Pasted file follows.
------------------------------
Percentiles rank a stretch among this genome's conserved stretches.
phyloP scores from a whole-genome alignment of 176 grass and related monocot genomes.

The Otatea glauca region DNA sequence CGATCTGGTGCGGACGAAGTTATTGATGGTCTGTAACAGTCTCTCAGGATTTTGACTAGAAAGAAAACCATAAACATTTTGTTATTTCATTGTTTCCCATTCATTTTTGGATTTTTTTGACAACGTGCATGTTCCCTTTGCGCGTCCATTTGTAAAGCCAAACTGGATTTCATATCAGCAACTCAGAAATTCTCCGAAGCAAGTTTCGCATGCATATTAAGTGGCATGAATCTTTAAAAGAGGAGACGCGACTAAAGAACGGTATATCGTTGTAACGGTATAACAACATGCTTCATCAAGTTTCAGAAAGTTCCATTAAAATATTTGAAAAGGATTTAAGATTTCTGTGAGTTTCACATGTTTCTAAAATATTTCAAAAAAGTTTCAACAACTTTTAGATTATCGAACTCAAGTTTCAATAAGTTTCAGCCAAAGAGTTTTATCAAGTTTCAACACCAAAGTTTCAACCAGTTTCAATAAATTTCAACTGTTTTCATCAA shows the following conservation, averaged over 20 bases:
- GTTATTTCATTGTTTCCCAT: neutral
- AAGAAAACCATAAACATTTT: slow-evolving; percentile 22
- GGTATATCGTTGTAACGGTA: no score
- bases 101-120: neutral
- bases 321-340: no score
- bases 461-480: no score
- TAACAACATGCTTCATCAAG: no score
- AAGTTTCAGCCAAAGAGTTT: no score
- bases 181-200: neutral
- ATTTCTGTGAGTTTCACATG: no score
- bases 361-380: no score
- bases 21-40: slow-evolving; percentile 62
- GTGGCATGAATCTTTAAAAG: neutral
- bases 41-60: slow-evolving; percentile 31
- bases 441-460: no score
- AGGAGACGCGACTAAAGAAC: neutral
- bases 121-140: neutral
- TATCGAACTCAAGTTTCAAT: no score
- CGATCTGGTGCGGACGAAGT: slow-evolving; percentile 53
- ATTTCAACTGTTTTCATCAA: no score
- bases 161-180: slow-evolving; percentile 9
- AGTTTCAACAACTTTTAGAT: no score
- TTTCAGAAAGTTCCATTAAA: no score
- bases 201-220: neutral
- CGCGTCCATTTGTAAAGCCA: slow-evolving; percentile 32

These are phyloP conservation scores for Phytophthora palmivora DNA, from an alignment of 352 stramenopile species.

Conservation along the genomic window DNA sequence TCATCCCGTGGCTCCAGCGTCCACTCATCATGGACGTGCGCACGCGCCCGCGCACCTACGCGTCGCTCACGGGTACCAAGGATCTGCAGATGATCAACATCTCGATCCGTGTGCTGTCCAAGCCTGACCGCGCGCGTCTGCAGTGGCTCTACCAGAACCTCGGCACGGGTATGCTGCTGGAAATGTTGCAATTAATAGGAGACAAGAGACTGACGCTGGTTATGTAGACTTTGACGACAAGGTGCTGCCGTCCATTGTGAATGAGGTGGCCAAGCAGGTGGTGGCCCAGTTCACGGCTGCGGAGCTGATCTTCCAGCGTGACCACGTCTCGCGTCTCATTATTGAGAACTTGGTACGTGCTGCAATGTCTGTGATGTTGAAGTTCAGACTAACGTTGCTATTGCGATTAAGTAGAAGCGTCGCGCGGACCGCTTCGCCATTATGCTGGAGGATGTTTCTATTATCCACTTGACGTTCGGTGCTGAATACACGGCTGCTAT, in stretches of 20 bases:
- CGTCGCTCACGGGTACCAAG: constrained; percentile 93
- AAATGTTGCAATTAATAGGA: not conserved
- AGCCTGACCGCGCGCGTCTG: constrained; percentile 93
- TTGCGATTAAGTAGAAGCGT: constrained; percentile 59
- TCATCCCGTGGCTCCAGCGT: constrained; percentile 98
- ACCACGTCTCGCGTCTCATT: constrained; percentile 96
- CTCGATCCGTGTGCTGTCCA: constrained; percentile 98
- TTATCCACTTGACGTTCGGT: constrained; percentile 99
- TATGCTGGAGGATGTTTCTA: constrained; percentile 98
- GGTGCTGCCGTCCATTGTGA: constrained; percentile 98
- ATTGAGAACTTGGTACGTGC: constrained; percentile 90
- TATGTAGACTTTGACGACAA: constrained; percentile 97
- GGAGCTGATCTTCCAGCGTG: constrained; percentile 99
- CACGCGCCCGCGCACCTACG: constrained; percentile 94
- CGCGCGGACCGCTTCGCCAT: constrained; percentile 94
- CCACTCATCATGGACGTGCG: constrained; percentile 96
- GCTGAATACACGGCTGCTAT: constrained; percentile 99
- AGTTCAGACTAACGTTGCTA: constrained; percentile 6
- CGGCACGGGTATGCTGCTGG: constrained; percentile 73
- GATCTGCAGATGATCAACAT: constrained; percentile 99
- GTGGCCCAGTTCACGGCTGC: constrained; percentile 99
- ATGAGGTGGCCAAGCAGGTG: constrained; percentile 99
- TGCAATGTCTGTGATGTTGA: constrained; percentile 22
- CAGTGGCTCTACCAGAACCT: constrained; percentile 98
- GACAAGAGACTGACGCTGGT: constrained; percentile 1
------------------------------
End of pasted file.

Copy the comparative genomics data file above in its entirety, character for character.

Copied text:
Percentiles rank a stretch among this genome's conserved stretches.
phyloP scores from a whole-genome alignment of 176 grass and related monocot genomes.

The Otatea glauca region DNA sequence CGATCTGGTGCGGACGAAGTTATTGATGGTCTGTAACAGTCTCTCAGGATTTTGACTAGAAAGAAAACCATAAACATTTTGTTATTTCATTGTTTCCCATTCATTTTTGGATTTTTTTGACAACGTGCATGTTCCCTTTGCGCGTCCATTTGTAAAGCCAAACTGGATTTCATATCAGCAACTCAGAAATTCTCCGAAGCAAGTTTCGCATGCATATTAAGTGGCATGAATCTTTAAAAGAGGAGACGCGACTAAAGAACGGTATATCGTTGTAACGGTATAACAACATGCTTCATCAAGTTTCAGAAAGTTCCATTAAAATATTTGAAAAGGATTTAAGATTTCTGTGAGTTTCACATGTTTCTAAAATATTTCAAAAAAGTTTCAACAACTTTTAGATTATCGAACTCAAGTTTCAATAAGTTTCAGCCAAAGAGTTTTATCAAGTTTCAACACCAAAGTTTCAACCAGTTTCAATAAATTTCAACTGTTTTCATCAA shows the following conservation, averaged over 20 bases:
- GTTATTTCATTGTTTCCCAT: neutral
- AAGAAAACCATAAACATTTT: slow-evolving; percentile 22
- GGTATATCGTTGTAACGGTA: no score
- bases 101-120: neutral
- bases 321-340: no score
- bases 461-480: no score
- TAACAACATGCTTCATCAAG: no score
- AAGTTTCAGCCAAAGAGTTT: no score
- bases 181-200: neutral
- ATTTCTGTGAGTTTCACATG: no score
- bases 361-380: no score
- bases 21-40: slow-evolving; percentile 62
- GTGGCATGAATCTTTAAAAG: neutral
- bases 41-60: slow-evolving; percentile 31
- bases 441-460: no score
- AGGAGACGCGACTAAAGAAC: neutral
- bases 121-140: neutral
- TATCGAACTCAAGTTTCAAT: no score
- CGATCTGGTGCGGACGAAGT: slow-evolving; percentile 53
- ATTTCAACTGTTTTCATCAA: no score
- bases 161-180: slow-evolving; percentile 9
- AGTTTCAACAACTTTTAGAT: no score
- TTTCAGAAAGTTCCATTAAA: no score
- bases 201-220: neutral
- CGCGTCCATTTGTAAAGCCA: slow-evolving; percentile 32

These are phyloP conservation scores for Phytophthora palmivora DNA, from an alignment of 352 stramenopile species.

Conservation along the genomic window DNA sequence TCATCCCGTGGCTCCAGCGTCCACTCATCATGGACGTGCGCACGCGCCCGCGCACCTACGCGTCGCTCACGGGTACCAAGGATCTGCAGATGATCAACATCTCGATCCGTGTGCTGTCCAAGCCTGACCGCGCGCGTCTGCAGTGGCTCTACCAGAACCTCGGCACGGGTATGCTGCTGGAAATGTTGCAATTAATAGGAGACAAGAGACTGACGCTGGTTATGTAGACTTTGACGACAAGGTGCTGCCGTCCATTGTGAATGAGGTGGCCAAGCAGGTGGTGGCCCAGTTCACGGCTGCGGAGCTGATCTTCCAGCGTGACCACGTCTCGCGTCTCATTATTGAGAACTTGGTACGTGCTGCAATGTCTGTGATGTTGAAGTTCAGACTAACGTTGCTATTGCGATTAAGTAGAAGCGTCGCGCGGACCGCTTCGCCATTATGCTGGAGGATGTTTCTATTATCCACTTGACGTTCGGTGCTGAATACACGGCTGCTAT, in stretches of 20 bases:
- CGTCGCTCACGGGTACCAAG: constrained; percentile 93
- AAATGTTGCAATTAATAGGA: not conserved
- AGCCTGACCGCGCGCGTCTG: constrained; percentile 93
- TTGCGATTAAGTAGAAGCGT: constrained; percentile 59
- TCATCCCGTGGCTCCAGCGT: constrained; percentile 98
- ACCACGTCTCGCGTCTCATT: constrained; percentile 96
- CTCGATCCGTGTGCTGTCCA: constrained; percentile 98
- TTATCCACTTGACGTTCGGT: constrained; percentile 99
- TATGCTGGAGGATGTTTCTA: constrained; percentile 98
- GGTGCTGCCGTCCATTGTGA: constrained; percentile 98
- ATTGAGAACTTGGTACGTGC: constrained; percentile 90
- TATGTAGACTTTGACGACAA: constrained; percentile 97
- GGAGCTGATCTTCCAGCGTG: constrained; percentile 99
- CACGCGCCCGCGCACCTACG: constrained; percentile 94
- CGCGCGGACCGCTTCGCCAT: constrained; percentile 94
- CCACTCATCATGGACGTGCG: constrained; percentile 96
- GCTGAATACACGGCTGCTAT: constrained; percentile 99
- AGTTCAGACTAACGTTGCTA: constrained; percentile 6
- CGGCACGGGTATGCTGCTGG: constrained; percentile 73
- GATCTGCAGATGATCAACAT: constrained; percentile 99
- GTGGCCCAGTTCACGGCTGC: constrained; percentile 99
- ATGAGGTGGCCAAGCAGGTG: constrained; percentile 99
- TGCAATGTCTGTGATGTTGA: constrained; percentile 22
- CAGTGGCTCTACCAGAACCT: constrained; percentile 98
- GACAAGAGACTGACGCTGGT: constrained; percentile 1